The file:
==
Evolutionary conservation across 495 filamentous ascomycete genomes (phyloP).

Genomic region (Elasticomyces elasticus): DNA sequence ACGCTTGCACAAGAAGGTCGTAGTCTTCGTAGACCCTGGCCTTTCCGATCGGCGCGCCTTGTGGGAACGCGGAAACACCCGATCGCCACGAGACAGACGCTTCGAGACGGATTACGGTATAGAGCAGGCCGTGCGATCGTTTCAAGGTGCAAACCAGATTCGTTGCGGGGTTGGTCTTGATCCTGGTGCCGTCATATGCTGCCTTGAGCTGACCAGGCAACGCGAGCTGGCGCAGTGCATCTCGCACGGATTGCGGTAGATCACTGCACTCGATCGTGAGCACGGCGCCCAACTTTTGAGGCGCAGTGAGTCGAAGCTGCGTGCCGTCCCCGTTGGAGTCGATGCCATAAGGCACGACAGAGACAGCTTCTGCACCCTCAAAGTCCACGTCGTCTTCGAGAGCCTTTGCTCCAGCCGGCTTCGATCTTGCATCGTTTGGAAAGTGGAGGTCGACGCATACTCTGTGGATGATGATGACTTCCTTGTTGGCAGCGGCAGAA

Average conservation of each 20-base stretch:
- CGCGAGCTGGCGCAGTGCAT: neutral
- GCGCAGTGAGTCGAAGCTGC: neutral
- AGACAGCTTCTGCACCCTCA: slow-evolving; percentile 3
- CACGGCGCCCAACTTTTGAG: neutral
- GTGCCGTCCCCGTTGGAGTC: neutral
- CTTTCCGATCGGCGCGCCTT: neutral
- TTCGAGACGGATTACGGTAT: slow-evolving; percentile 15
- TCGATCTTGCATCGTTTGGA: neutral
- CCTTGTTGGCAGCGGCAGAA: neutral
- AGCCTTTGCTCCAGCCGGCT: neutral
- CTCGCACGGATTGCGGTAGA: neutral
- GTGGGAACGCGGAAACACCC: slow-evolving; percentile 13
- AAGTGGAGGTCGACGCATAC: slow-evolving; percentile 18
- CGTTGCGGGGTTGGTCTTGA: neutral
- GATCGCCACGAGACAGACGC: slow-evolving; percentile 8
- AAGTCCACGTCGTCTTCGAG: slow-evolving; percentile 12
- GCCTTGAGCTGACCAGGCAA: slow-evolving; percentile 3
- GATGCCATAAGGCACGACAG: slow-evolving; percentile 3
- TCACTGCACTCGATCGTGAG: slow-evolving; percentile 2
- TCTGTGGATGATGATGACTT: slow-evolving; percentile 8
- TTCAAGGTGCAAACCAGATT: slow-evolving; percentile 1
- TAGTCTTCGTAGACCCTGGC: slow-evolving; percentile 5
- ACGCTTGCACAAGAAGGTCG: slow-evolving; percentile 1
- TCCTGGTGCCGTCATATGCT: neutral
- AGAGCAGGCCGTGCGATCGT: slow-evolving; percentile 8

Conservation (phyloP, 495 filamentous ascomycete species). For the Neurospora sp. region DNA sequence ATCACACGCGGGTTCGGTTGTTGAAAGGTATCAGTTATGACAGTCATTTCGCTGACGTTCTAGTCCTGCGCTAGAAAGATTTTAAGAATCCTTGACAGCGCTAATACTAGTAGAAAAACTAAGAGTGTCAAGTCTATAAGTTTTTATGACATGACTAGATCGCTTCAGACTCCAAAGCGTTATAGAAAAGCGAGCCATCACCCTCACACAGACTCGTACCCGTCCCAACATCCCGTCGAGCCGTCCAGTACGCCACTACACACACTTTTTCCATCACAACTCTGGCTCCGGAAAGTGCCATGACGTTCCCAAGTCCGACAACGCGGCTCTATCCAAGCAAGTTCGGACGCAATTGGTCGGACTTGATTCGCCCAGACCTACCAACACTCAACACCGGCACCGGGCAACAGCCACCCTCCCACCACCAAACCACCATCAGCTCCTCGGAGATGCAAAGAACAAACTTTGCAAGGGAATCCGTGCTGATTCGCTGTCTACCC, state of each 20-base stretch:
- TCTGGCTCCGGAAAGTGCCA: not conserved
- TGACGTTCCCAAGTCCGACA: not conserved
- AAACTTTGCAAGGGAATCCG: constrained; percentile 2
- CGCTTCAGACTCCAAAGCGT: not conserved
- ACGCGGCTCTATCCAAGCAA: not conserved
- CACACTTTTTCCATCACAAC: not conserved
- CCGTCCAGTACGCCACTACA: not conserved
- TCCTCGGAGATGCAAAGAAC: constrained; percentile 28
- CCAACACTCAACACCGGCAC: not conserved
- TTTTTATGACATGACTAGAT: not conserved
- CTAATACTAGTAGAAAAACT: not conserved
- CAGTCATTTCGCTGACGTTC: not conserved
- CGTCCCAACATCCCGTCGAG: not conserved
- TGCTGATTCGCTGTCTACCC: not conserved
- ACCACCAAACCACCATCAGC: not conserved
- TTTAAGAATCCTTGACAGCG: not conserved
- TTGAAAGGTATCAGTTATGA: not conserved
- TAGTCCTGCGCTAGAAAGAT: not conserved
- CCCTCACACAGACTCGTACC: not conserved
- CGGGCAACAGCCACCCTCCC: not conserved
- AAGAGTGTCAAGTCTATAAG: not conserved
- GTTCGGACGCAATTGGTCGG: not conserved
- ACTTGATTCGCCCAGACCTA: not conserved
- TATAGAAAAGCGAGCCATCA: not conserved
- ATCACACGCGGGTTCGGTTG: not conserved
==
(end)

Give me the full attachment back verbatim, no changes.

Evolutionary conservation across 495 filamentous ascomycete genomes (phyloP).

Genomic region (Elasticomyces elasticus): DNA sequence ACGCTTGCACAAGAAGGTCGTAGTCTTCGTAGACCCTGGCCTTTCCGATCGGCGCGCCTTGTGGGAACGCGGAAACACCCGATCGCCACGAGACAGACGCTTCGAGACGGATTACGGTATAGAGCAGGCCGTGCGATCGTTTCAAGGTGCAAACCAGATTCGTTGCGGGGTTGGTCTTGATCCTGGTGCCGTCATATGCTGCCTTGAGCTGACCAGGCAACGCGAGCTGGCGCAGTGCATCTCGCACGGATTGCGGTAGATCACTGCACTCGATCGTGAGCACGGCGCCCAACTTTTGAGGCGCAGTGAGTCGAAGCTGCGTGCCGTCCCCGTTGGAGTCGATGCCATAAGGCACGACAGAGACAGCTTCTGCACCCTCAAAGTCCACGTCGTCTTCGAGAGCCTTTGCTCCAGCCGGCTTCGATCTTGCATCGTTTGGAAAGTGGAGGTCGACGCATACTCTGTGGATGATGATGACTTCCTTGTTGGCAGCGGCAGAA

Average conservation of each 20-base stretch:
- CGCGAGCTGGCGCAGTGCAT: neutral
- GCGCAGTGAGTCGAAGCTGC: neutral
- AGACAGCTTCTGCACCCTCA: slow-evolving; percentile 3
- CACGGCGCCCAACTTTTGAG: neutral
- GTGCCGTCCCCGTTGGAGTC: neutral
- CTTTCCGATCGGCGCGCCTT: neutral
- TTCGAGACGGATTACGGTAT: slow-evolving; percentile 15
- TCGATCTTGCATCGTTTGGA: neutral
- CCTTGTTGGCAGCGGCAGAA: neutral
- AGCCTTTGCTCCAGCCGGCT: neutral
- CTCGCACGGATTGCGGTAGA: neutral
- GTGGGAACGCGGAAACACCC: slow-evolving; percentile 13
- AAGTGGAGGTCGACGCATAC: slow-evolving; percentile 18
- CGTTGCGGGGTTGGTCTTGA: neutral
- GATCGCCACGAGACAGACGC: slow-evolving; percentile 8
- AAGTCCACGTCGTCTTCGAG: slow-evolving; percentile 12
- GCCTTGAGCTGACCAGGCAA: slow-evolving; percentile 3
- GATGCCATAAGGCACGACAG: slow-evolving; percentile 3
- TCACTGCACTCGATCGTGAG: slow-evolving; percentile 2
- TCTGTGGATGATGATGACTT: slow-evolving; percentile 8
- TTCAAGGTGCAAACCAGATT: slow-evolving; percentile 1
- TAGTCTTCGTAGACCCTGGC: slow-evolving; percentile 5
- ACGCTTGCACAAGAAGGTCG: slow-evolving; percentile 1
- TCCTGGTGCCGTCATATGCT: neutral
- AGAGCAGGCCGTGCGATCGT: slow-evolving; percentile 8

Conservation (phyloP, 495 filamentous ascomycete species). For the Neurospora sp. region DNA sequence ATCACACGCGGGTTCGGTTGTTGAAAGGTATCAGTTATGACAGTCATTTCGCTGACGTTCTAGTCCTGCGCTAGAAAGATTTTAAGAATCCTTGACAGCGCTAATACTAGTAGAAAAACTAAGAGTGTCAAGTCTATAAGTTTTTATGACATGACTAGATCGCTTCAGACTCCAAAGCGTTATAGAAAAGCGAGCCATCACCCTCACACAGACTCGTACCCGTCCCAACATCCCGTCGAGCCGTCCAGTACGCCACTACACACACTTTTTCCATCACAACTCTGGCTCCGGAAAGTGCCATGACGTTCCCAAGTCCGACAACGCGGCTCTATCCAAGCAAGTTCGGACGCAATTGGTCGGACTTGATTCGCCCAGACCTACCAACACTCAACACCGGCACCGGGCAACAGCCACCCTCCCACCACCAAACCACCATCAGCTCCTCGGAGATGCAAAGAACAAACTTTGCAAGGGAATCCGTGCTGATTCGCTGTCTACCC, state of each 20-base stretch:
- TCTGGCTCCGGAAAGTGCCA: not conserved
- TGACGTTCCCAAGTCCGACA: not conserved
- AAACTTTGCAAGGGAATCCG: constrained; percentile 2
- CGCTTCAGACTCCAAAGCGT: not conserved
- ACGCGGCTCTATCCAAGCAA: not conserved
- CACACTTTTTCCATCACAAC: not conserved
- CCGTCCAGTACGCCACTACA: not conserved
- TCCTCGGAGATGCAAAGAAC: constrained; percentile 28
- CCAACACTCAACACCGGCAC: not conserved
- TTTTTATGACATGACTAGAT: not conserved
- CTAATACTAGTAGAAAAACT: not conserved
- CAGTCATTTCGCTGACGTTC: not conserved
- CGTCCCAACATCCCGTCGAG: not conserved
- TGCTGATTCGCTGTCTACCC: not conserved
- ACCACCAAACCACCATCAGC: not conserved
- TTTAAGAATCCTTGACAGCG: not conserved
- TTGAAAGGTATCAGTTATGA: not conserved
- TAGTCCTGCGCTAGAAAGAT: not conserved
- CCCTCACACAGACTCGTACC: not conserved
- CGGGCAACAGCCACCCTCCC: not conserved
- AAGAGTGTCAAGTCTATAAG: not conserved
- GTTCGGACGCAATTGGTCGG: not conserved
- ACTTGATTCGCCCAGACCTA: not conserved
- TATAGAAAAGCGAGCCATCA: not conserved
- ATCACACGCGGGTTCGGTTG: not conserved